Inside the Outer Banks
Cruising the sounds of North Carolina’s east coast is full of adventure.
One of the wildest watery destinations for boaters on the East Coast of the U.S. is North Carolina’s Outer Banks. Boats of all sizes and shapes venture to four main ports along the coast and often turn west into the sounds, rivers, and creeks for small-town diversions and solitude.
Comprising more than 3,000 square miles, Pamlico Sound is the second-largest estuary in the U.S., eclipsed only by the Chesapeake Bay. It’s big water. Navigation, safety, and weather are always the watchwords when venturing to the delightful destinations along the inside and outside shorelines.
Outer and Inner Banks
The Outer Banks were once defined only as the Hatteras and Ocracoke Islands. Portsmouth Island is considered the Core Banks but has also been grouped into the Outer Banks. Over the years, common usage and marketing has expanded the term to mean pretty much every stretch of sand from the North Carolina/Virginia border south to Beaufort. Then someone decided that Inner Banks might be a catchy title for the coastal region on the western side of the Pamlico. Regardless of what you call them, the ports, anchorages, and waterways are some of the best boating in the U.S.
Choose your destination based on your abilities and vessel. Do not rush. Plan carefully. Running Pamlico Sound can be a slick ride or a pounding that makes you want to be at the dock. The shallow water and open fetches mean that winds over 15 knots will stir things up to uncomfortable levels for all but the largest boats, and there are shoals and shallows that must be avoided. But you don’t necessarily need to run in open water for long to get to your Outer Banks destinations. You have options.
The Big Four
Four ports that beckon for a full-on Outer Banks adventure are Manteo, Hatteras, Ocracoke, and Beaufort. Visited one at a time, or as a complete trip, there are facilities and amenities at each for boats of all sizes. While the Pamlico Sound system is the overall geographical designation of the region, there are several other named sounds through which you will navigate. Albemarle, Croatan, Roanoke, and Core Sounds are shown on the charts and maps, so you know where you are.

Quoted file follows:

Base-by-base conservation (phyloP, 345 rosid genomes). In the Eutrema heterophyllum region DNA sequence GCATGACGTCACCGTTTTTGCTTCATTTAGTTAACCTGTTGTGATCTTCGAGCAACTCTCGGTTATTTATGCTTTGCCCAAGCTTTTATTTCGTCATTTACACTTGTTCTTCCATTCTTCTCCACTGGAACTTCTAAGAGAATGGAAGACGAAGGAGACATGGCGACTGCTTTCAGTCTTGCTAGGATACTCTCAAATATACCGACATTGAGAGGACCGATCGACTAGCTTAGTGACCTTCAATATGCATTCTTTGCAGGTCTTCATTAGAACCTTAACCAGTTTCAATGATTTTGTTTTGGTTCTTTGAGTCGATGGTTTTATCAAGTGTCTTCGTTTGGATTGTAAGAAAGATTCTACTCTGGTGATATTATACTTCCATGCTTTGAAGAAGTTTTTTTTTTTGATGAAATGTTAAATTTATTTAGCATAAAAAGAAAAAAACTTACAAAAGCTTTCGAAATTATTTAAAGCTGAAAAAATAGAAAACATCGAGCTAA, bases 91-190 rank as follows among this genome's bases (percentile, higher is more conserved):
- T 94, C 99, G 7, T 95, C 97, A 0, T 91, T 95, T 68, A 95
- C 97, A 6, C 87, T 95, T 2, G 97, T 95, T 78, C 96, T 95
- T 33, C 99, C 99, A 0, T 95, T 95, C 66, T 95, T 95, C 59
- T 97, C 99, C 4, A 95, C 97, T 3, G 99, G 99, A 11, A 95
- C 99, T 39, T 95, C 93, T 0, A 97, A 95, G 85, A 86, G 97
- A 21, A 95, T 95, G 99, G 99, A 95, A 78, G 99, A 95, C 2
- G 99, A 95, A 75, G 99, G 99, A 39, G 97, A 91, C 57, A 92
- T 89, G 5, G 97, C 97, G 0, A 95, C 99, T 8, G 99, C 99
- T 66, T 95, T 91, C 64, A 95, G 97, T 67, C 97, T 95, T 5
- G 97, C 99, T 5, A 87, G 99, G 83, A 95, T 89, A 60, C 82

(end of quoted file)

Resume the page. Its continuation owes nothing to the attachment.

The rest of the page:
At the northern end of the Outer Banks on Roanoke Island is the town of Manteo. One of the most historically significant locations specific to the European settlement of North America, Manteo’s waterfront and marina can accommodate vessels up to 100 feet with seven feet of dockside depth. Navigation to the harbor from the Intracoastal Waterway (ICW) to the west when you are southbound requires some planning, and there is ample advice available from various sources.
The town has plenty to offer within walking distance, and the oceanfront comprising Nags Head, Kitty Hawk, and Kill Devil Hills is a short drive east. You can spend weeks here exploring, eating your way through superb restaurants and visiting America’s history.
Forty-five nautical miles south of Manteo is Hatteras. Home to commercial and charter fleets, the harbor has room for transient and visiting vessels at several marinas as well as a boatyard for services or maintenance. If you arrive by boat, plan ahead. You will need transportation to get to the few restaurants and grocery stores on quaint Hatteras Island. The National Park Service maintains the Hatteras Lighthouse and Visitor’s Center, and there are plenty of campsites, some B&Bs, and a hotel or two. Hatteras Island is a long way from anywhere, but worth the trip.